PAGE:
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Positive Points of Snowsports

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  • Positive Points of Snowsports

There is nothing quite like the feeling of being out in the snowy mountains; enjoying the scenery, the fresh cold air and the exercise of skiing or snowboarding.

These are activities that most able-bodied people would take for granted as being ones that they can enjoy. They can simply get out there & do it.
However, for those who have a disability or movement impairment, this may not be the case. The idea of being able to participate in & enjoy snowsports for them may seem unattainable.
The good news is that, if you want to, then through support & adaptations it is entirely possible for you to enjoy all the fun, beauty & exhilaration that the mountains & the snow have to offer.

As a wheelchair user there are options. You can choose to leave your wheelchair at the foot of the mountain and join the other skiers and snowboarders in the freedom of the pistes.
The most accessible way of enjoying the slopes is by using a sit-ski or monoski.

A monoski, also known as a sit-ski, consists of a molded seat mounted on a metal frame. A shock absorber beneath the seat eases riding on uneven terrain and helps in turning by maximizing ski-snow contact. Modern monoskis interface with a single, ordinary alpine ski by means of a “ski foot,” a metal or plastic block in the shape of a boot sole that clicks into the ski’s binding. A monoskier uses outriggers for stability; an outrigger resembles a forearm crutch with a short ski on the bottom. People new to mono-skiing are often surprised to see how much terrain is skiable in a monoski; advanced monoskiers can be found not only carving turns on groomed runs but also skiing moguls, terrain parks, race courses, glades and even backcountry terrain—in short, wherever stand-up skiers can go.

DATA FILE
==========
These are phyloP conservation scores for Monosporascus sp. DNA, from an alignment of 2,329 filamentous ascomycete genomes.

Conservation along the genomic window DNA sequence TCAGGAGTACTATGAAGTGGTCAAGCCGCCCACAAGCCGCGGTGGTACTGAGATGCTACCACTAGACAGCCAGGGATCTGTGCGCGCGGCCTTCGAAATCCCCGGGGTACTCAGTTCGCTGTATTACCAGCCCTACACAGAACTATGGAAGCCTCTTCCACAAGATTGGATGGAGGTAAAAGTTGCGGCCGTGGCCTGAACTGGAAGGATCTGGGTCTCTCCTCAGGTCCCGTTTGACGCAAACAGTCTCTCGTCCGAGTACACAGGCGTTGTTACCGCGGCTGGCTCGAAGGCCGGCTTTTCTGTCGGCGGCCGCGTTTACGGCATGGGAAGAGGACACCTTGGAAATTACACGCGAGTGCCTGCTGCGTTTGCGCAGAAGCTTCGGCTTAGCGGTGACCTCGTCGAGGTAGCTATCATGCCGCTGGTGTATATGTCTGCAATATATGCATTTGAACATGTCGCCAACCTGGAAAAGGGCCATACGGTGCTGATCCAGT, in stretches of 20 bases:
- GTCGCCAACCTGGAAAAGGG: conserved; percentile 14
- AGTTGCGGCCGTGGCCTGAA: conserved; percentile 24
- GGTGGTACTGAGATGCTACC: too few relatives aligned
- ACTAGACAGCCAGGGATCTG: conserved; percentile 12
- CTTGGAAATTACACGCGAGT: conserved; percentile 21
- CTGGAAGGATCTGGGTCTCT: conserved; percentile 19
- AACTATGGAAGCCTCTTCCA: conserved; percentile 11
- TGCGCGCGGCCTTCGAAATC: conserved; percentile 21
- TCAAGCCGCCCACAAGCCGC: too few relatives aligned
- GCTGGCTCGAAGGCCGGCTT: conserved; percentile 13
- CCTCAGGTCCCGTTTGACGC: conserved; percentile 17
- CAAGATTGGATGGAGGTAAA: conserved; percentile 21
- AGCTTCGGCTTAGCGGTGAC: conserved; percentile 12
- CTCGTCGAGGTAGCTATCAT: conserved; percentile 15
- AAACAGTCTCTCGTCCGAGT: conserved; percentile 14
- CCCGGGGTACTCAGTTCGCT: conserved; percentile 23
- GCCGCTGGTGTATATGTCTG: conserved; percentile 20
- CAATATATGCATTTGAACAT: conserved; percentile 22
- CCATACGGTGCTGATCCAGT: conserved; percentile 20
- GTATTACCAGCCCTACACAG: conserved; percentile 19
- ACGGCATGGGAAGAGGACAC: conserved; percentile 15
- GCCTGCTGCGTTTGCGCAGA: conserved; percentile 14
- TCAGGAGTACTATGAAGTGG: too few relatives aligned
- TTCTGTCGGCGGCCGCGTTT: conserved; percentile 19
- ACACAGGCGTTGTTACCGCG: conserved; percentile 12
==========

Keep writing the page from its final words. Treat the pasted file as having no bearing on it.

Wikipedia: https://en.wikipedia.org/wiki/Para-alpine_skiing#Equipment

Sit-skis are compatible with chair lifts therefore allowing the user to access the top of the slope. They can be controlled independently by the user, or by someone else by using a handle behind.

A sit-ski is used by Canadian Paralympic medal winning alpine skier Josh Dueck, who continued with competitive skiing after breaking his back in an accident.

Picture form DisabledGear.com

 

 

 

 

 

As well as the sit-ski, there are many other adaptations to snowsports equipment. The adaptations available for skis and snowboards enable more people to get out on the slopes.
For extra upper body support there are outrigger skis. These are skis with crutches & offer the user increased support for the upper body & allow them to control their speed, turns & balance more effectively.
For the snowboarders there are snowboards with upper body support and many other adaptations that can be made and used to enable you.

In the UK we have a charity to enable people with disabilities to enjoy snowsports; Disability Snowsport UK (DSUK).

DSUK exists to promote the idea that anyone of any ability, can be included in snowsports.

It is possible to try out these activities in the indoor snow slopes throughout the UK. There is a section on the DSUK website for local groups, why not check out your local facility to see what they have to offer & enjoy!

Always bear in mind that it is important to ensure you receive the appropriate training before heading out.